Revisiting the Concept of Ephemerality
in the Counter-Culture Architecture of the 1960s:
Inflatable Structures

E. Burcu Eryılmaz


inflatable structures
In his 1969 project An Experimental Bottery, published in the ninth issue of Archigram, David Greene introduces time as a concept that has had a significant impact on the arts over the past few years, but not so much on architecture. Still, he proposed the temporary space as the example of “an architecture that exists only with reference to time” by pointing out its potential to last in memory. Along this line of thought, this paper aims to make inquiry into the critical examples of temporary architecture to reflect on how they challenge architecture’s long-standing claim to permanence and thus attempt to transform the conventional relationship between architecture and time.
To do so, it discusses a selection of inflatable structures that had been produced by such avant-garde architecture collectives as Archigram, Haus-Rucker-Co, and Coop Himmelb(l)au between the late 1960s and early 1970s. Starting from the assumption that these experimental spaces contribute to the expansion of the established boundaries of the discipline as they are situated at the margins of dominating architectural culture, this research provides a ground to argue how inflatable structures turned into a critical medium to reassess architecture’s relation with time during this period which was marked by technological developments and social, political and cultural upheavals.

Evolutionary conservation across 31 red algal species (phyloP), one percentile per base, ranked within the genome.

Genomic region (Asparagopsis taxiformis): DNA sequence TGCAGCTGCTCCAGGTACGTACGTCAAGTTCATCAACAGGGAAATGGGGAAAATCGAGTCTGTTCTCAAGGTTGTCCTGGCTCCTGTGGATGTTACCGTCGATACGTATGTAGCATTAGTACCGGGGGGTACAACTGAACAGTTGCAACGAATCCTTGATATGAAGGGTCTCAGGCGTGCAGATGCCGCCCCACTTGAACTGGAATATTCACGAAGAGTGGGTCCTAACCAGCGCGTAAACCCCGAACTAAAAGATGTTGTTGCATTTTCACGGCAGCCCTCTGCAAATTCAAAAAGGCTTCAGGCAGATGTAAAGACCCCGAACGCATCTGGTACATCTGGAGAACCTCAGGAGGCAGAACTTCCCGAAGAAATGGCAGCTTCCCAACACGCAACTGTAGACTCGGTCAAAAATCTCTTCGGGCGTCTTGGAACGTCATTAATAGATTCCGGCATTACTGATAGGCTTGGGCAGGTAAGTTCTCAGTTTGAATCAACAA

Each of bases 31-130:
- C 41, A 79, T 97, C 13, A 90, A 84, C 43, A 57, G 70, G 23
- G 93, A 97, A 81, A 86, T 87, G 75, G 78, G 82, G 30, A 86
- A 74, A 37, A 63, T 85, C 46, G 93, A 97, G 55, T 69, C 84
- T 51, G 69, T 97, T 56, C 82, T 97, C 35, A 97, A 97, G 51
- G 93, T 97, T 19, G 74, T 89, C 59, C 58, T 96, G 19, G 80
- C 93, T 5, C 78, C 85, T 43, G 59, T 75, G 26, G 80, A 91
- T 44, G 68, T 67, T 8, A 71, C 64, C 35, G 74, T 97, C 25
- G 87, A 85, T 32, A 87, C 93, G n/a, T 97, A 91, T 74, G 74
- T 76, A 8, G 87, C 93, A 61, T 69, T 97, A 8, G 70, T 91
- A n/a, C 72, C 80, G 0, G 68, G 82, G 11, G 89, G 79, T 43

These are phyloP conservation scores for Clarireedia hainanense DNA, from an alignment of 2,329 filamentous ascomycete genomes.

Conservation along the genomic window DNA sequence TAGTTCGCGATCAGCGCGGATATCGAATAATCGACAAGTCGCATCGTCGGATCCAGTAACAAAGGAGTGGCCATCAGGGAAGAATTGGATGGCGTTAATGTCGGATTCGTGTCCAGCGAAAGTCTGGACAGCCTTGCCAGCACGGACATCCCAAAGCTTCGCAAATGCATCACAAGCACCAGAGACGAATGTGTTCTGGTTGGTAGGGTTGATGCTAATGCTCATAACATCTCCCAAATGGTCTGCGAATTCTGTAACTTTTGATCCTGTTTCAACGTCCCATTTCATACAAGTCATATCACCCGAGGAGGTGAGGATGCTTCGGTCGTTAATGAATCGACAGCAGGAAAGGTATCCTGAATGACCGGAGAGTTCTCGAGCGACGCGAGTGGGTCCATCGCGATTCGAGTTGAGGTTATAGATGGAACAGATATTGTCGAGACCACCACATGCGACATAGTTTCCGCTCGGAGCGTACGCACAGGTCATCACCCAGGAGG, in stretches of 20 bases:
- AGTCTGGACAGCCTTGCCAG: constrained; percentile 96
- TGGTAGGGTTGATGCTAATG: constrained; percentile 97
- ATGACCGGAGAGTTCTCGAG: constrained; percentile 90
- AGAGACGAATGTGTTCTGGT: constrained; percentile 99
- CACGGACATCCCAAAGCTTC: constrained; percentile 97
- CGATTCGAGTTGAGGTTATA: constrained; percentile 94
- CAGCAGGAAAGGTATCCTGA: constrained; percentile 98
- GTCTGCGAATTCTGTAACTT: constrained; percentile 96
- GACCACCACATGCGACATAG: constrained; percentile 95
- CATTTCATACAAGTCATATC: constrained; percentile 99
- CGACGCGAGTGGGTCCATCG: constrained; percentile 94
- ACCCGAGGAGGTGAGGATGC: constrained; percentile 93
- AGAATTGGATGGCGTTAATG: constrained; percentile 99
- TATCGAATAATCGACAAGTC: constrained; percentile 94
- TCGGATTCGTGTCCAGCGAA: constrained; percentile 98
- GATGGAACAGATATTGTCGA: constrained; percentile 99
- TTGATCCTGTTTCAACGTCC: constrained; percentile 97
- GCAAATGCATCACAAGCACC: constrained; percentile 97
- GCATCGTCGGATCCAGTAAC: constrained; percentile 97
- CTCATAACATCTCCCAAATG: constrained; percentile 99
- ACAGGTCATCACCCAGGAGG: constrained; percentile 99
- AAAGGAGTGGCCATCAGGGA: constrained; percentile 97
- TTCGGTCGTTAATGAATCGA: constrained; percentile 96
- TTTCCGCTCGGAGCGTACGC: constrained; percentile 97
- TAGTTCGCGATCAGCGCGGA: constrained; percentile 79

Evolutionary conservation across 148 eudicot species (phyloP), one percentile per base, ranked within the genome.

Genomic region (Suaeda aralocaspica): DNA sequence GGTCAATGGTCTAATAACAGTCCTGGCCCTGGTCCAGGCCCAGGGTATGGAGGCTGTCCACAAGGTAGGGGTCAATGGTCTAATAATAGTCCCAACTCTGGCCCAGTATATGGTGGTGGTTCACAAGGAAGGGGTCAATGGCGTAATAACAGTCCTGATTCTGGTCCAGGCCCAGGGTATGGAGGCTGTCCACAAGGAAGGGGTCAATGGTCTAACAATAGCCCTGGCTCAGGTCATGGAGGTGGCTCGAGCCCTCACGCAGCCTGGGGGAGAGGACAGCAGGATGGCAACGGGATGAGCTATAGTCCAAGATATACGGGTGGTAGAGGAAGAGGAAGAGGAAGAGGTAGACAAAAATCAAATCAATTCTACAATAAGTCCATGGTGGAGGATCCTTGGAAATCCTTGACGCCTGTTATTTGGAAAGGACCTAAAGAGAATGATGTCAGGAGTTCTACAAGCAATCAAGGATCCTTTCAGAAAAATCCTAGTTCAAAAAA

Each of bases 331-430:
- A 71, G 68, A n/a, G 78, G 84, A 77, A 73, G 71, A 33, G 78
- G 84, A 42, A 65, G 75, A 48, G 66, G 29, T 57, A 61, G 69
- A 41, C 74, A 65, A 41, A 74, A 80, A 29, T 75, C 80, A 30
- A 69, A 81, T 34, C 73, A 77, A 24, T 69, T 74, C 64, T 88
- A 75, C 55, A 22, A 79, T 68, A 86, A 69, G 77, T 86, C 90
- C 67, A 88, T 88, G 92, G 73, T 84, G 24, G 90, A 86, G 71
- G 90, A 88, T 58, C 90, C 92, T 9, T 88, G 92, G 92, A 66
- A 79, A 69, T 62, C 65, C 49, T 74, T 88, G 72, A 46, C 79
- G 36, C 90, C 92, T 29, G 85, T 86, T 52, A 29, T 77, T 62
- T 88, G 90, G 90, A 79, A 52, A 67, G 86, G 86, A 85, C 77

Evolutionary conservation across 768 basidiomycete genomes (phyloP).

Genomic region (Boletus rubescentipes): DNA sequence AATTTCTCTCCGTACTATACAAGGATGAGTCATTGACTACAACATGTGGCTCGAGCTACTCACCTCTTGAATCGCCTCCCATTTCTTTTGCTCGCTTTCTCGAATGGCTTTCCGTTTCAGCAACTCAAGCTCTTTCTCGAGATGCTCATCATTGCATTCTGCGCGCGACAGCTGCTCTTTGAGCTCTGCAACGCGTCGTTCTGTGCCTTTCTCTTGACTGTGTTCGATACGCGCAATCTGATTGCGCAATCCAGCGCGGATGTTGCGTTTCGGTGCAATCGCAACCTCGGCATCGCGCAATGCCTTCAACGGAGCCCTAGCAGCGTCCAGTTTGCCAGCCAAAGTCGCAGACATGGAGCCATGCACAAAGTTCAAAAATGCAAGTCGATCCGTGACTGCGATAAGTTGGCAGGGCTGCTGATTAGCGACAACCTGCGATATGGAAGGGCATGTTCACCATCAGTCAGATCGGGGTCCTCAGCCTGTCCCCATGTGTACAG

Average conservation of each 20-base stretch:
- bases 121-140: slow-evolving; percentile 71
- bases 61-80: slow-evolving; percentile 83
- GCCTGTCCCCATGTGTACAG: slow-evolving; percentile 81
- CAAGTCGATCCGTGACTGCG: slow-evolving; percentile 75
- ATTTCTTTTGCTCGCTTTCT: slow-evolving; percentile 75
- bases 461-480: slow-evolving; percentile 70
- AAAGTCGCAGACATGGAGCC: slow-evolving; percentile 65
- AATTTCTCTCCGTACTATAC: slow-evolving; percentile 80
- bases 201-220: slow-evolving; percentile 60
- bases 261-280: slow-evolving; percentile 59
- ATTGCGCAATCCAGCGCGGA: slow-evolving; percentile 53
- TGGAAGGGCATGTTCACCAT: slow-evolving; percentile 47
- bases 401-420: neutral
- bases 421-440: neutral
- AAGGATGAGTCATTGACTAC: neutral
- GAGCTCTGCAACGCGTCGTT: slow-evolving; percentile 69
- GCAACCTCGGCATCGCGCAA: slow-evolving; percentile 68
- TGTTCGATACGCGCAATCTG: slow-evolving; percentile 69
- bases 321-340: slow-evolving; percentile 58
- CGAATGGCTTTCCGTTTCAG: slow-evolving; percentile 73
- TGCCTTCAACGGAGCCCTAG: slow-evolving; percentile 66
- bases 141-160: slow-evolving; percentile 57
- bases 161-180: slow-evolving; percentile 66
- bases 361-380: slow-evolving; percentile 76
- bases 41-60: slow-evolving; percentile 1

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Eryılmaz, E. Burcu. “Revisiting the Concept of Ephemerality in the Counter-Culture Architecture of the 1960s: Inflatable Structures.” studies in History and Theory of Architecture, no. 10 (2022): 41-54.